Although not as comprehensive a textbook as, say, Jech's classic book on set theory, Jean-Yves Girard's Proofs and Types is an excellent starting point for reading about type theory. It's freely available from translator Paul Taylor's website as a PDF. Girard does assume some knowledge of the lambda calculus; if you need to learn this too, I recommend Hindley and Seldin's Lambda-Calculus and Combinators: An Introduction.
As others have mentioned, Martin-Löf's Intuitionistic Type Theory would then be a good next step.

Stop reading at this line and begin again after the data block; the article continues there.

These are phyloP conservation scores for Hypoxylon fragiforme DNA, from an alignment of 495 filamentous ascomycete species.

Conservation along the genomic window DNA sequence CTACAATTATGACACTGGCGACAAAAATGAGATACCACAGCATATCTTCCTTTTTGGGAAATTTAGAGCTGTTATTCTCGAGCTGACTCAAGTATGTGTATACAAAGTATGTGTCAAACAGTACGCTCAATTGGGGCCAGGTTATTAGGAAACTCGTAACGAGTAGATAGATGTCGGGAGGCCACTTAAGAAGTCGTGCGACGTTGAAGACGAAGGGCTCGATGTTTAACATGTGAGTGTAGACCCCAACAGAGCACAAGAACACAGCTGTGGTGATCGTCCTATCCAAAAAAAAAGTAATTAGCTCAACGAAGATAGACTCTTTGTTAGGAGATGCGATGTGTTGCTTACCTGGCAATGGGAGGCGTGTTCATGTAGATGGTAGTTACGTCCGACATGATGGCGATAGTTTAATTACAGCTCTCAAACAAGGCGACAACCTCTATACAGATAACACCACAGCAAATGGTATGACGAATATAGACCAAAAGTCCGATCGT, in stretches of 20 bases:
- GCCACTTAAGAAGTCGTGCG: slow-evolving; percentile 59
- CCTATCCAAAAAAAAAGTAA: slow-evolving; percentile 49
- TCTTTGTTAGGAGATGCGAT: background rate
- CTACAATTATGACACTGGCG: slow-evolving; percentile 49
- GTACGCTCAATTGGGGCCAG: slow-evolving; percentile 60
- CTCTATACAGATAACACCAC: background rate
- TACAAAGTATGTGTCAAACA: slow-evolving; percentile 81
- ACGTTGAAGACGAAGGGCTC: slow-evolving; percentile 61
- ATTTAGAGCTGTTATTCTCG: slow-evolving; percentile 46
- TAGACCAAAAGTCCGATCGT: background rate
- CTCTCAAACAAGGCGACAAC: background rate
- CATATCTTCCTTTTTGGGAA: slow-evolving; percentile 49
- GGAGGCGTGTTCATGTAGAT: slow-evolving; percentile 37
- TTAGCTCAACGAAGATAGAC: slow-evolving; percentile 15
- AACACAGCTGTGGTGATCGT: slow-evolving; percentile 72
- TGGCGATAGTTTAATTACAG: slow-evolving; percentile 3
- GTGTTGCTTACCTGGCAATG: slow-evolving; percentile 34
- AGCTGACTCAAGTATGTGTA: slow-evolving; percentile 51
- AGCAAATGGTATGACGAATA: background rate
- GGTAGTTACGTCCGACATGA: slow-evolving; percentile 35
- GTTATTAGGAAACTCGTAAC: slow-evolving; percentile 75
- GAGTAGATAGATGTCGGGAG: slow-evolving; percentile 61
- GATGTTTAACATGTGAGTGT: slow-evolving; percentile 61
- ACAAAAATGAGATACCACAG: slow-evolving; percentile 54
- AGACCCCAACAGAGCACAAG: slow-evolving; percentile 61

A different approach would be to read Benjamin Pierce's wonderful textbook, Types and Programming Languages. This is oriented towards the practical aspects of understanding types in the context of writing programming languages, rather than purely its mathematical characteristics or foundational promise, but nonetheless it's a very clear and well-written book, with numerous exercises.
The bibliography provided by the Stanford Encyclopedia of Philosophy entry on type theory is quite extensive, and might provide alternative avenues for your research.